A little bit The Birds, a little bit Psycho, HATCHING hitches itself to Hitchcock in its best bits and aside from some silly sliding into the schlock, gets the spine tingling and the geese bumping.

From Finland, HATCHING (Pahanhautoja) centres upon Tinja, a 12-year-old gymnast desperate to please her mother, a woman obsessed with presenting the image of a perfect family to the world through her popular blog.

Initilly one thinks that mum is a sort of Stepford Wife, but it soon becomes apparent that she is more the manipulator, the facade of perfect family manufactured to suit her social media niche.

When a bird flies into the family’s overly set designed living room causing avian mayhem in a feverish feathered frenzy, mum breaks the bird’s neck more after Tinja has subdued it.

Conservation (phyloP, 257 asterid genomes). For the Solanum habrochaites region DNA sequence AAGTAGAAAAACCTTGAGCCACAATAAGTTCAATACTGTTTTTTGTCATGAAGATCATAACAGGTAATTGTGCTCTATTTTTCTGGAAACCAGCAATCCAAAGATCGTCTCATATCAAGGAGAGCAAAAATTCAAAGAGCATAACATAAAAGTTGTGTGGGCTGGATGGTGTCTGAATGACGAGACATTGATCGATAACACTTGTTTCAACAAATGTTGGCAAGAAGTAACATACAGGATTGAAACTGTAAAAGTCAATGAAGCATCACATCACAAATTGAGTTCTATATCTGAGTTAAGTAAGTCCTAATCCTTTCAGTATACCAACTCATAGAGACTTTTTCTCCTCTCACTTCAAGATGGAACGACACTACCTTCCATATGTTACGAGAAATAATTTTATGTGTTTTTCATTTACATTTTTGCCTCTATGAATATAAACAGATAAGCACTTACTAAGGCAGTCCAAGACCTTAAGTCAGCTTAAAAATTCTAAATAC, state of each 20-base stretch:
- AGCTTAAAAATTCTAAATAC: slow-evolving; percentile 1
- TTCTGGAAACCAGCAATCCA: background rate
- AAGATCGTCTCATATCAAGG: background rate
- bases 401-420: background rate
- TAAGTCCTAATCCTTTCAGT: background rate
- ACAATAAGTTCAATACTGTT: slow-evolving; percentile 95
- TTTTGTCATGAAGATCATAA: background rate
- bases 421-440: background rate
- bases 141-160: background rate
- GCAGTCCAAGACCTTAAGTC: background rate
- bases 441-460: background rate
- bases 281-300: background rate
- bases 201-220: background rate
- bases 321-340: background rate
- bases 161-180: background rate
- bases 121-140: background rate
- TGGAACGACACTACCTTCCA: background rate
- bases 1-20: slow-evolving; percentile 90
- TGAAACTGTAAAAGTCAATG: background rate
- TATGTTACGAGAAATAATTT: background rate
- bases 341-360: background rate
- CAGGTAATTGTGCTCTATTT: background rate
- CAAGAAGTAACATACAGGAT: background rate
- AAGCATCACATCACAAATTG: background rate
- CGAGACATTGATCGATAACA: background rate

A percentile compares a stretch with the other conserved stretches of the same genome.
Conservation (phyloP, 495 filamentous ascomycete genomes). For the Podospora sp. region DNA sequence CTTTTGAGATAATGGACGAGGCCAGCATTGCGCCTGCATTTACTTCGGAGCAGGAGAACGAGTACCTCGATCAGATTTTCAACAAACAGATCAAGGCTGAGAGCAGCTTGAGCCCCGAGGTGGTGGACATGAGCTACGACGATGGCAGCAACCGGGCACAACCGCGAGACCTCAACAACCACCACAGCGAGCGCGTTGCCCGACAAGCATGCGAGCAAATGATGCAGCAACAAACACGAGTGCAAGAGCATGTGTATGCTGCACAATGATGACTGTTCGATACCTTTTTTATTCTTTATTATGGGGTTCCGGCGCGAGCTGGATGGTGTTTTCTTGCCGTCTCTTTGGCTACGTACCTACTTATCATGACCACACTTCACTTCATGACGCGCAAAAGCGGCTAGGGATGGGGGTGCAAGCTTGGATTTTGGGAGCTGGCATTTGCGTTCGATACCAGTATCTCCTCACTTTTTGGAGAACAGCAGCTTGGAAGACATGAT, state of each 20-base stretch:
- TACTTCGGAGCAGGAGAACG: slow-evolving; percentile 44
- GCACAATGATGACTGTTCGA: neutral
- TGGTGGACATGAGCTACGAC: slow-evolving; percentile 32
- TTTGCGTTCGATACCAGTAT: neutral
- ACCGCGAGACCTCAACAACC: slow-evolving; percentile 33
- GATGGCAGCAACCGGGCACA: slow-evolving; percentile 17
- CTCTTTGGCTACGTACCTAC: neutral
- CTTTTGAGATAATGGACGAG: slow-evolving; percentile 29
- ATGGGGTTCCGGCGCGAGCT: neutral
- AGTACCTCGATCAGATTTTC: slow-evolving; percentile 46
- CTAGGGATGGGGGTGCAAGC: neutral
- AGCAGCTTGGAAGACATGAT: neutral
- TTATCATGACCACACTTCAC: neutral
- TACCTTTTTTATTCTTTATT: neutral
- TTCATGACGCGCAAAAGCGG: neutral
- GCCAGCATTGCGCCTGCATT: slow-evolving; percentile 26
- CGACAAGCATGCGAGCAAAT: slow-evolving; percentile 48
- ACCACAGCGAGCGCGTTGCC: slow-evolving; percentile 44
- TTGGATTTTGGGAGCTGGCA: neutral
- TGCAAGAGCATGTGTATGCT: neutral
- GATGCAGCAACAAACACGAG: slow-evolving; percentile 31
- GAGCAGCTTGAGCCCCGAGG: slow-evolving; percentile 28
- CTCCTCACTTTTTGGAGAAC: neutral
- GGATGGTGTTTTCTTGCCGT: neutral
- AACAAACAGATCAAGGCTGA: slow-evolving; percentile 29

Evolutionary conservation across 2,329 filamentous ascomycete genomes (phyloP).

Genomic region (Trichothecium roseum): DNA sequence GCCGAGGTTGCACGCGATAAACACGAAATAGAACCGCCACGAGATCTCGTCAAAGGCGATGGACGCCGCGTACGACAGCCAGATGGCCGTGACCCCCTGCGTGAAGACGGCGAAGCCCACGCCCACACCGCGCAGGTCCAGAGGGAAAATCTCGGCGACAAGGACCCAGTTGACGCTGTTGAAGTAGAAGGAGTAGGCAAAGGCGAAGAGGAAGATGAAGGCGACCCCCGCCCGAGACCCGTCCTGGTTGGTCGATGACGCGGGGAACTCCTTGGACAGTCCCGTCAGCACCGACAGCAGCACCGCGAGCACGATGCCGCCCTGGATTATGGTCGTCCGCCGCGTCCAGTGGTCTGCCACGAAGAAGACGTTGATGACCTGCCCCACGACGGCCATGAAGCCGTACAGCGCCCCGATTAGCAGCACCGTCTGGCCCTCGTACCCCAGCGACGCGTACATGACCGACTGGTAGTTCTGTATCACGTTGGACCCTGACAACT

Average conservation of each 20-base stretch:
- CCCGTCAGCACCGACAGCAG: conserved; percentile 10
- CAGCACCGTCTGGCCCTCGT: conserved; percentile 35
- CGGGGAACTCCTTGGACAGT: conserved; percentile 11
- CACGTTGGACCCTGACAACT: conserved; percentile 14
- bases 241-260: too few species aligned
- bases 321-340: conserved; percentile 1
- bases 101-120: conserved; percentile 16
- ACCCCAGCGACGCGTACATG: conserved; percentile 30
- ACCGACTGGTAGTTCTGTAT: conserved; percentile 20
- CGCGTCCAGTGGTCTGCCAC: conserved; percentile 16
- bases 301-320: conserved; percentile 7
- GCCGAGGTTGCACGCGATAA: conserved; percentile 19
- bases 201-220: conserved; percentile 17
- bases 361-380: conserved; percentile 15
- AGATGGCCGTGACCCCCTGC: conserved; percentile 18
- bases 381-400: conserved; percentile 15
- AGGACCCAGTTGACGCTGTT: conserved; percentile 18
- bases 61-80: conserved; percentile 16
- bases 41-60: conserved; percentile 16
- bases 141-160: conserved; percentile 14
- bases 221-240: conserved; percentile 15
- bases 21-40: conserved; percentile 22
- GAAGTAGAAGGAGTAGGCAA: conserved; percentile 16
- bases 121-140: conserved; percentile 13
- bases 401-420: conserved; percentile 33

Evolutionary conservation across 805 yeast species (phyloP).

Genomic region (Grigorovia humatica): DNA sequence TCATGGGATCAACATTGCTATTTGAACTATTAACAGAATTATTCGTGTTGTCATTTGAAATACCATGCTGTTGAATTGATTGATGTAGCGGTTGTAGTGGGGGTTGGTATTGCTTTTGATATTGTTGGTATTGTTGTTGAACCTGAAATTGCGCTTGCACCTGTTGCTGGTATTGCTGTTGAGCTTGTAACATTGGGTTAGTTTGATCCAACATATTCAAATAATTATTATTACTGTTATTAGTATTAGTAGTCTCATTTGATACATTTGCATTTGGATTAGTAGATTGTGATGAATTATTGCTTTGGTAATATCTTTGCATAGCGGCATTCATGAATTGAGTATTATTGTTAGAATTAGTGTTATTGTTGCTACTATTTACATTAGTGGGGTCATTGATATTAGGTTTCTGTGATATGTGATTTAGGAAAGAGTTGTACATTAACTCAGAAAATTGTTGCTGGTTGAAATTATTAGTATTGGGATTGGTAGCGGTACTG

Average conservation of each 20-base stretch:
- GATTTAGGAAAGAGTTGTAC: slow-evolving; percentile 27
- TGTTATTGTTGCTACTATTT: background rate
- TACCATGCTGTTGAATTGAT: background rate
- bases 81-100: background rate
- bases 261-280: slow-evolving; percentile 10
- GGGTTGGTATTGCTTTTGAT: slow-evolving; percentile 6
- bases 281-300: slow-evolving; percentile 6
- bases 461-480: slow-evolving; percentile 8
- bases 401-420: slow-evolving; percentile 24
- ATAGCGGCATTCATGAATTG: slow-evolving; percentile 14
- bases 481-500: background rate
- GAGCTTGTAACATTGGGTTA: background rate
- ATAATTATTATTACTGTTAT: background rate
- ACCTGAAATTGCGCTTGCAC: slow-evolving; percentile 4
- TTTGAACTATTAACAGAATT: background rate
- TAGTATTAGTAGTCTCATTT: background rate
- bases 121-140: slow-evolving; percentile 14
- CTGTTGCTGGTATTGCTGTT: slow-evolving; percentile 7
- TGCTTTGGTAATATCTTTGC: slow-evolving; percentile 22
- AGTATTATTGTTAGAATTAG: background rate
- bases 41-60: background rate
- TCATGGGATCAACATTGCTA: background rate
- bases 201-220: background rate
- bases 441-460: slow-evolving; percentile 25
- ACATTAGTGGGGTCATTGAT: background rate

Shortly after, Tinja finds an egg, presumably that of the winged deceased and decides to incubate it, fashioning a nest in the belly of her teddy bear. And the egg begins to grow.

Hanna Bergholm’s film ramps up the sequence of unease for the first half hour before the egg cracks and the actual hatching happens, plateaus in fledgling flight in the middle section then pumps up again for a final confrontation full of sub-textual metaphor.

Siiri Solalinna is beautifully poised as Tinja, desperate to please her mother in the pursuit of gymnastic perfection and deal with the cuckoldry of her father. Confused and fragile, is it just hormones hatching homicidal thoughts or inate protection of the nest?

Stealing the show is Sophia Heikkila in a killer performance as the self obsessed mother, a her way or the highway matriarch whose projected picture perfect world she lives in provokes its very destruction. Vivacious and gregarious, her gorgeousness is a thin veneer of the vile, a guile that is mesmerisingly attractive.

Päivi Kettunen’s production design is exquisitely demonstrative, featuring floral wallpapers and garishly girly decors, belying the dark forces at play.